When Trump Is Gone, Will CA9 Start Abnegating?
If you’re an anti-administrativist, it’s been a great four years in CA9. During the Trump-era, the Ninth Circuit filled the Federal Reporter with orders and opinions that militate against administrative power.
Under black letter law, for example, an injunctive order prohibiting administrative action is an “extraordinary remedy”; nevertheless, such relief (preliminary & permanent) became routine in CA9. Mandamus relief is supposed to be rarer still, yet three times the court ordered the EPA to take affirmative action. More broadly, panels pushed the boundaries of standing to accommodate challenges against the Trump administration.
- § 701(a)(2) (expanding judicial review of action committed to agency discretion)
- § 701(b) (finding ways to review the president’s regulatory authority)
- § 702 (expanding waiver of sovereign immunity)
- § 704 (broadening finality of agency action)
- § 706 (pioneering pre-decisional, pretextual review of agency action)
For the last four years in CA9, we saw the opposite of “law’s abnegation”. What comes next?
We live, as then-professor Elena Kagan termed it, in a time of “presidential administration.” Sooner than later, Biden will reach for the “phone and pen” to achieve his agenda, just like all modern occupants of the Oval Office.
So, what will happen to all this anti-administrativist jurisprudence currently on CA9’s books? Will these published opinions and orders get flushed down the memory hole? Or will Trump appointees make use of them? Or will it be some mix of both—largely depending on the draw of judges? I don’t know, but it’s something this blog will be following closely. Stay tuned.
For Example . . .
Last month, a split CA9 merits panel handed down an opinion in Sierra Club vs. Trump, a controversy which embodies much of what I discuss in the previous section. At issue was President Trump’s exercise of “emergency” statutory powers to fund a border wall. Without going into the details, trust me when I say this case is emblematic of CA9’s recent anti-administrativist jurisprudence (tenuous justiciability; preliminary injunctive action; etc.).
Setting all that aside, allow me to draw your attention to the majority’s discussion of judicial oversight under the National Emergencies Act (NEA). With the NEA, Congress delegated “emergency” powers to the president. Here, we’re talking about a statutory regime that oozes deference to the political branches generally, and to the president in particular. Quite obviously, the NEA falls within Justice Jackson’s Youngstown category #1, where the president’s “authority is at its maximum, for it includes all that he possesses in his own right plus all that Congress can delegate.”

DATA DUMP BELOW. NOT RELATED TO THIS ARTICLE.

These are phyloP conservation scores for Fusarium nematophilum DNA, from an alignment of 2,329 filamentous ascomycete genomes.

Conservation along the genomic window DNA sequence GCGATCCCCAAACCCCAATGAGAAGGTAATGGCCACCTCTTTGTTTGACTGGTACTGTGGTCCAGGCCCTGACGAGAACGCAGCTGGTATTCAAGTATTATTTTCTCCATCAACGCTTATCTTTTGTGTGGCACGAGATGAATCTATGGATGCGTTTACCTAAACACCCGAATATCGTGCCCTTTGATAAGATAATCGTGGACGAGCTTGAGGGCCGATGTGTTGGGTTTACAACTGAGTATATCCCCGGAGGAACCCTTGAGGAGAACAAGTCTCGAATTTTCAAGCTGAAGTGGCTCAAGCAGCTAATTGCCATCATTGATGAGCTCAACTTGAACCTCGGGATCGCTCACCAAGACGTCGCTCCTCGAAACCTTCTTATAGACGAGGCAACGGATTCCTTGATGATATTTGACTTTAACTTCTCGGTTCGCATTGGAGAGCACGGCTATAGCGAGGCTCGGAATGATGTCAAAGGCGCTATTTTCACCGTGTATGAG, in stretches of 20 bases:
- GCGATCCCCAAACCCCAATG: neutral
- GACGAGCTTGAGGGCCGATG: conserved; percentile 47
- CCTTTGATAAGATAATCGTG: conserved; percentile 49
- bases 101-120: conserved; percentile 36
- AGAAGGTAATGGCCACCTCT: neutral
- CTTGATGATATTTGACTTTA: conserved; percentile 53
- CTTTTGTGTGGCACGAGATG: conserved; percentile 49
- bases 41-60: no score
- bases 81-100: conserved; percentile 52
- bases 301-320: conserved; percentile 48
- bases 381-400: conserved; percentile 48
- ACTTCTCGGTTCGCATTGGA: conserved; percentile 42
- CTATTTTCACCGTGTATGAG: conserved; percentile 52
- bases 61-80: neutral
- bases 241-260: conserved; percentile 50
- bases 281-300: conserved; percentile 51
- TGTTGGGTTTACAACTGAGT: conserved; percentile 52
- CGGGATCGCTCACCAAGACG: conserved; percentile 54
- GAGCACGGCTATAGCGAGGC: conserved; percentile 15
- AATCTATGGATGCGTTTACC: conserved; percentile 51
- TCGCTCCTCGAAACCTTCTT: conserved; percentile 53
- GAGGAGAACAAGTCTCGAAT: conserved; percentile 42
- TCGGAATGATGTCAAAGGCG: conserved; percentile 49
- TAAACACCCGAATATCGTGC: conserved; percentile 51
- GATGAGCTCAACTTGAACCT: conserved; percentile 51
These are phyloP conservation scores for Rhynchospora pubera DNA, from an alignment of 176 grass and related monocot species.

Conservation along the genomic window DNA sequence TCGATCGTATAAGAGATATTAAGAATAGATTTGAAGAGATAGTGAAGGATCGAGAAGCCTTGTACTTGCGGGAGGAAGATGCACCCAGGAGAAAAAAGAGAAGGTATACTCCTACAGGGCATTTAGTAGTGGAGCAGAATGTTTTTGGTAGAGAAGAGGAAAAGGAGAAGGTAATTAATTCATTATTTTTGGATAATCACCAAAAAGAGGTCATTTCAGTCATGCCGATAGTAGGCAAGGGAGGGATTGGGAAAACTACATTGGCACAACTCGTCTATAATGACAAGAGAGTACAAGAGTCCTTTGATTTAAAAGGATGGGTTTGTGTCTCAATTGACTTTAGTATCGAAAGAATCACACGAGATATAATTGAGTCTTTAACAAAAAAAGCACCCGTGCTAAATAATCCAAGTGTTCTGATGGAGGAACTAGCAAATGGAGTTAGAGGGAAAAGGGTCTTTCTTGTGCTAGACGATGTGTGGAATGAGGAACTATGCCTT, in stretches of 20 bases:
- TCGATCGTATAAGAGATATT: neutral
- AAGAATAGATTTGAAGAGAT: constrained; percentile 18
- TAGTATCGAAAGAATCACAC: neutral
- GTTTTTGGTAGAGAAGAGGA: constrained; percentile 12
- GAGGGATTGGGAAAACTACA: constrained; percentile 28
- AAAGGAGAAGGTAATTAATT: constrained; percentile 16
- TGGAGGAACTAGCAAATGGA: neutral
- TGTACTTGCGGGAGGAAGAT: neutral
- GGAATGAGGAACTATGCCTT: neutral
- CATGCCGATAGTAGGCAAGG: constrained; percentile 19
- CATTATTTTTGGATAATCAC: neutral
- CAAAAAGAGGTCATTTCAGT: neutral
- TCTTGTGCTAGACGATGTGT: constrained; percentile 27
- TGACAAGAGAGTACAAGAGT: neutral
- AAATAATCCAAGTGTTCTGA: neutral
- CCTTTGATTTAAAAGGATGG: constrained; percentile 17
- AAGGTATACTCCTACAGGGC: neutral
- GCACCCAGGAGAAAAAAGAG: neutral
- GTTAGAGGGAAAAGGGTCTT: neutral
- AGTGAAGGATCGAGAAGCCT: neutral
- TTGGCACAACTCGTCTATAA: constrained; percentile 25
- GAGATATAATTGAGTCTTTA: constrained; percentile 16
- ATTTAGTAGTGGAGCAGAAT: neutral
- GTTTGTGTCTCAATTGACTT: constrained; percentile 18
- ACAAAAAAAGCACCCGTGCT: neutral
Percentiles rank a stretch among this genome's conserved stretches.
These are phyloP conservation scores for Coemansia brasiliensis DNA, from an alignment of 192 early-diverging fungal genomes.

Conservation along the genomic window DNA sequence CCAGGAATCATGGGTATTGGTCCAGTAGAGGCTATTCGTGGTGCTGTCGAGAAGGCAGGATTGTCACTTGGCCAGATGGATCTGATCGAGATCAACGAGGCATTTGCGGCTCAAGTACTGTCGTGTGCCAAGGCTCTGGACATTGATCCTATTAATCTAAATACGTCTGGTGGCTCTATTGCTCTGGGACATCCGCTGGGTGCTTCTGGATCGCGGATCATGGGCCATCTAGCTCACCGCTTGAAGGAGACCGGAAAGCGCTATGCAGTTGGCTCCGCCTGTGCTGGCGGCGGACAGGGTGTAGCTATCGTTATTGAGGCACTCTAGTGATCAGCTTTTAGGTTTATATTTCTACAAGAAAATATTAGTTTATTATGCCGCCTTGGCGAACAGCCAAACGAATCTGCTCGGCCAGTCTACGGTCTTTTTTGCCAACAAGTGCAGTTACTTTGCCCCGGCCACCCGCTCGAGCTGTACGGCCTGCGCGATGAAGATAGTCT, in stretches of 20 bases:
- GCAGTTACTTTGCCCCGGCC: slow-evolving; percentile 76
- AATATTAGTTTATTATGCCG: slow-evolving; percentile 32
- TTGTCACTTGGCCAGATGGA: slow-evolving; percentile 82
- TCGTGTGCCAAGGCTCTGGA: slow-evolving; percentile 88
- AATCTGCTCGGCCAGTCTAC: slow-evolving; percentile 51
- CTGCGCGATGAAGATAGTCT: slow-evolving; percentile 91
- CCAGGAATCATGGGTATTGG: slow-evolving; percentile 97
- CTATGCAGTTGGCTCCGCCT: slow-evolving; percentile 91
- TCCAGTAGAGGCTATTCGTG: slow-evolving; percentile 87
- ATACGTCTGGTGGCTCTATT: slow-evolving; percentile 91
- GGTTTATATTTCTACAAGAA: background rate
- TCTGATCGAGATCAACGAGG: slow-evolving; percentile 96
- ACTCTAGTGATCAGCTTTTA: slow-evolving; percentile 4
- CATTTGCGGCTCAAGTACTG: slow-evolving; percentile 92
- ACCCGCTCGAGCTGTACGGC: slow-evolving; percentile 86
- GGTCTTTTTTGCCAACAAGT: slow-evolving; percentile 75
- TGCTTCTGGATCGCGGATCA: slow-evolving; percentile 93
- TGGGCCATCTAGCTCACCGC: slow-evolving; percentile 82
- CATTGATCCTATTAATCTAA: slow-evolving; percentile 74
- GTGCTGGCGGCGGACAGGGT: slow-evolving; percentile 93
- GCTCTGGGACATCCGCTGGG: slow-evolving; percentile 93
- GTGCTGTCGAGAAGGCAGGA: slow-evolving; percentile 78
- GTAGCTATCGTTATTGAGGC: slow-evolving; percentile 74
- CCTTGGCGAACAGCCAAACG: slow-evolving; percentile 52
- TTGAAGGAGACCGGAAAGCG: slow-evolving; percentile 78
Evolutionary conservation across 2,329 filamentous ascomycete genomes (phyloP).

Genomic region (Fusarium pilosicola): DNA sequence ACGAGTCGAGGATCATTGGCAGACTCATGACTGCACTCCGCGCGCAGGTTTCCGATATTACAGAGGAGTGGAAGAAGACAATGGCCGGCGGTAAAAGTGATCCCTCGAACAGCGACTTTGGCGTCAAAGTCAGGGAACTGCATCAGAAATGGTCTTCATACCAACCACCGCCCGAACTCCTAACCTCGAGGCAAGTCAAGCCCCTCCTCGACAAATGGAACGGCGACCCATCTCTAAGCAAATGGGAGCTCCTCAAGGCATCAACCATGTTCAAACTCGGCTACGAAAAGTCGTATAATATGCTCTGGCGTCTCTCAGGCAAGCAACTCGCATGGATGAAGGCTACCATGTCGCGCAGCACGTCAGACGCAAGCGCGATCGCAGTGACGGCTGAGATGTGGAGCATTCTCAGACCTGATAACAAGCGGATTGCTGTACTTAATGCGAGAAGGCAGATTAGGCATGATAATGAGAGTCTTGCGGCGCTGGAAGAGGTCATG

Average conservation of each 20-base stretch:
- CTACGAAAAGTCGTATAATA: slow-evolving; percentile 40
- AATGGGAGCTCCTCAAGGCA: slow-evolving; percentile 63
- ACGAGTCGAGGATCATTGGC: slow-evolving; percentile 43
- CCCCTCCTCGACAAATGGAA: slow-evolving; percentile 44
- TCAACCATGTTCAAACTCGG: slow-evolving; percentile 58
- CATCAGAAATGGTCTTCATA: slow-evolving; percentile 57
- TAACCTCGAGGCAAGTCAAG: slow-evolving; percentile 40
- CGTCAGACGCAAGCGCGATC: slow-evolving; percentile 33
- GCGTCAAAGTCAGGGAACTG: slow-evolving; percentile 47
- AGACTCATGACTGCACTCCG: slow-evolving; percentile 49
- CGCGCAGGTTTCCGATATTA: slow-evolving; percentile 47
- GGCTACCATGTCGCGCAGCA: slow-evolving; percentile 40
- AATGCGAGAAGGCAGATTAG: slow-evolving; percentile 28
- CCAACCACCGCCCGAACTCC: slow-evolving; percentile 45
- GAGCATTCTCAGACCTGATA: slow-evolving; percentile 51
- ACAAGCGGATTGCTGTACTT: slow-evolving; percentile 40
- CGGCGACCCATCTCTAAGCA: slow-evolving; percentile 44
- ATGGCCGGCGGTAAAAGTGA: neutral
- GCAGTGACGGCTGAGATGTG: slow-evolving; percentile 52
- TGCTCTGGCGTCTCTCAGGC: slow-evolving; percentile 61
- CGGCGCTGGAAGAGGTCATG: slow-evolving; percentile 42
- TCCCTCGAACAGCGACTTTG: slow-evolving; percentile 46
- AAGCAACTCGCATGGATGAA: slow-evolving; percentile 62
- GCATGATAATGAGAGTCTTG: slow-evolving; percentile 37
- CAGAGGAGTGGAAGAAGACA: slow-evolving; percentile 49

The Sierra Club v. Trump majority, however, rejected such a deferential posture. According to the split panel, “judicial review of statutes conferring specific emergency powers to the President is critical.” Otherwise, the court “would undoubtedly have the effect of enlarging the President’s emergency powers.” Got that? The court says it must police the president’s statutory authority—even in areas that implicate Article II power—or else executive power will run amok.
To be sure, I agree with the split panel! I bemoan the lack of judicial oversight of the president’s statutory powers. At the same time, I recognize that the panel’s reasoning falls way (way) outside the mainstream approach to judicial review in this context. Far from being an isolated case, moreover, Sierra Club v. Trump reflects the court’s antagonistic approach to “presidential administration” during the Trump era.
Now, think ahead a few years down the road. Imagine that President Biden, after being denied by Congress, exercises the NEA to fight climate change, as demanded by progressive groups. Continuing with this hypothetical, imagine if conservative nonprofits and “red states” brought a legal challenge to the Biden administration’s use of the NEA for these purposes. Finally, let’s say this imaginary lawsuit was heard by a CA9 panel including the same two judges that comprised the majority in Sierra Club v. Trump (Chief Judge Thomas & Judge Wardlaw). Would they remain so bullish on justiciability and judicial oversight?
How Many Different CA9 Panels Could Issue Published Opinions in One Controversy?
That’s how many *different* CA9 panels could publish opinions in any one controversy:
- Pre-merits panel to hear motion for an administrative stay
- Pre-merits panel to hear motion for an administrative stay pending appeal
- Merits panel
- En banc (11-judge)
- En banc (29-judge)
To my knowledge, the Ninth Circuit never has resorted to the fifth option—a 29-judge en banc bench. However, such review has become much more probable given the current composition of the court. For example, imagine a scenario whereby an 11-judge en banc panel drew a majority of Trump-appointees, who then issued an opinion opposed by the “liberal” majority (16-13) on the full court. Stay tuned.
A Bit about Me
In the time I’ve been writing these posts, I’ve never formally introduced myself. I work on administrative law issues for the Cato Institute’s Robert A. Levy Center for Constitutional Studies. In this capacity, I participate in our amicus program and perform policy analysis. Below, I’ve listed some of our recent work that might be of interest to readers of this blog.
- Huntress v. U.S. (arguing that the Federal Tort Claims Act remains a viable check on the administrative state’s exercise of police powers)
- Aposhian v. Barr (explaining expertise’s role in the Chevron doctrine)
- Massachusetts Lobstermen’s Association v. Ross (urging Court to establish a framework for reviewing the president’s statutory powers)
William Yeatman is a research fellow at the Cato Institute